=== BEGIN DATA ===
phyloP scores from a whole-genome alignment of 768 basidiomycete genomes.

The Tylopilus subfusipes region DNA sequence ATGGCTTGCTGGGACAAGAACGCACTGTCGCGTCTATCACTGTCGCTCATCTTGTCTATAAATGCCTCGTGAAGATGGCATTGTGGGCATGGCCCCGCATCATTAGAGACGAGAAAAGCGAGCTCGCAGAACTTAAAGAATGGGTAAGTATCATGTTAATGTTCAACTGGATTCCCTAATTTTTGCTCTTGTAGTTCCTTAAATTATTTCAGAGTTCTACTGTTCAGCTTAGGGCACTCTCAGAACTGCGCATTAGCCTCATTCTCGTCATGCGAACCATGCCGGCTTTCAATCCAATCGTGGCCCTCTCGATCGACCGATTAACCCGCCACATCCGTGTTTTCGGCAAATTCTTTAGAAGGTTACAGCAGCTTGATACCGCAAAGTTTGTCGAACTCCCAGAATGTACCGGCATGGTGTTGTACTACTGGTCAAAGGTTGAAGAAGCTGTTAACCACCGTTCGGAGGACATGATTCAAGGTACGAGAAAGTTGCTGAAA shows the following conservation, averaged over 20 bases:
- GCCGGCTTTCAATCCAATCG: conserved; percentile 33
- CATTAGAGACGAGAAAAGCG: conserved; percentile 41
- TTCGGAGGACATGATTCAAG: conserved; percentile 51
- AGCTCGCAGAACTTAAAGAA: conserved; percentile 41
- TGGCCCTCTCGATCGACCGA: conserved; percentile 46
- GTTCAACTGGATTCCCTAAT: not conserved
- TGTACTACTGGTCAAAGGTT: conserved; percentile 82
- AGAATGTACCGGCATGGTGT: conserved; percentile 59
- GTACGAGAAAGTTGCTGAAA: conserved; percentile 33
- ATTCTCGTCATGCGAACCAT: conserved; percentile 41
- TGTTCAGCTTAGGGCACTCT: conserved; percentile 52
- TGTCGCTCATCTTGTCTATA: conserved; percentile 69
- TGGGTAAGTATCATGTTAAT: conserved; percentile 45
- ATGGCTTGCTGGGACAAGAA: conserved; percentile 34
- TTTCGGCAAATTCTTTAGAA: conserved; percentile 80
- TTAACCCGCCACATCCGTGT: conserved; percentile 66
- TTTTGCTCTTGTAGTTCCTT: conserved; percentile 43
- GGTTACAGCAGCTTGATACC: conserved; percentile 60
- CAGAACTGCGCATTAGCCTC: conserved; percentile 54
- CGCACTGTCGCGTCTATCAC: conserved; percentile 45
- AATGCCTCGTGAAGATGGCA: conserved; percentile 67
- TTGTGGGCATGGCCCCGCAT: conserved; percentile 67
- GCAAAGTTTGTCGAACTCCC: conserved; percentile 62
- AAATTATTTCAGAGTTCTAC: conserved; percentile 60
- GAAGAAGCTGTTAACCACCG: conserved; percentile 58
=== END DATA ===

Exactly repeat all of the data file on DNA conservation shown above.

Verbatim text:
phyloP scores from a whole-genome alignment of 768 basidiomycete genomes.

The Tylopilus subfusipes region DNA sequence ATGGCTTGCTGGGACAAGAACGCACTGTCGCGTCTATCACTGTCGCTCATCTTGTCTATAAATGCCTCGTGAAGATGGCATTGTGGGCATGGCCCCGCATCATTAGAGACGAGAAAAGCGAGCTCGCAGAACTTAAAGAATGGGTAAGTATCATGTTAATGTTCAACTGGATTCCCTAATTTTTGCTCTTGTAGTTCCTTAAATTATTTCAGAGTTCTACTGTTCAGCTTAGGGCACTCTCAGAACTGCGCATTAGCCTCATTCTCGTCATGCGAACCATGCCGGCTTTCAATCCAATCGTGGCCCTCTCGATCGACCGATTAACCCGCCACATCCGTGTTTTCGGCAAATTCTTTAGAAGGTTACAGCAGCTTGATACCGCAAAGTTTGTCGAACTCCCAGAATGTACCGGCATGGTGTTGTACTACTGGTCAAAGGTTGAAGAAGCTGTTAACCACCGTTCGGAGGACATGATTCAAGGTACGAGAAAGTTGCTGAAA shows the following conservation, averaged over 20 bases:
- GCCGGCTTTCAATCCAATCG: conserved; percentile 33
- CATTAGAGACGAGAAAAGCG: conserved; percentile 41
- TTCGGAGGACATGATTCAAG: conserved; percentile 51
- AGCTCGCAGAACTTAAAGAA: conserved; percentile 41
- TGGCCCTCTCGATCGACCGA: conserved; percentile 46
- GTTCAACTGGATTCCCTAAT: not conserved
- TGTACTACTGGTCAAAGGTT: conserved; percentile 82
- AGAATGTACCGGCATGGTGT: conserved; percentile 59
- GTACGAGAAAGTTGCTGAAA: conserved; percentile 33
- ATTCTCGTCATGCGAACCAT: conserved; percentile 41
- TGTTCAGCTTAGGGCACTCT: conserved; percentile 52
- TGTCGCTCATCTTGTCTATA: conserved; percentile 69
- TGGGTAAGTATCATGTTAAT: conserved; percentile 45
- ATGGCTTGCTGGGACAAGAA: conserved; percentile 34
- TTTCGGCAAATTCTTTAGAA: conserved; percentile 80
- TTAACCCGCCACATCCGTGT: conserved; percentile 66
- TTTTGCTCTTGTAGTTCCTT: conserved; percentile 43
- GGTTACAGCAGCTTGATACC: conserved; percentile 60
- CAGAACTGCGCATTAGCCTC: conserved; percentile 54
- CGCACTGTCGCGTCTATCAC: conserved; percentile 45
- AATGCCTCGTGAAGATGGCA: conserved; percentile 67
- TTGTGGGCATGGCCCCGCAT: conserved; percentile 67
- GCAAAGTTTGTCGAACTCCC: conserved; percentile 62
- AAATTATTTCAGAGTTCTAC: conserved; percentile 60
- GAAGAAGCTGTTAACCACCG: conserved; percentile 58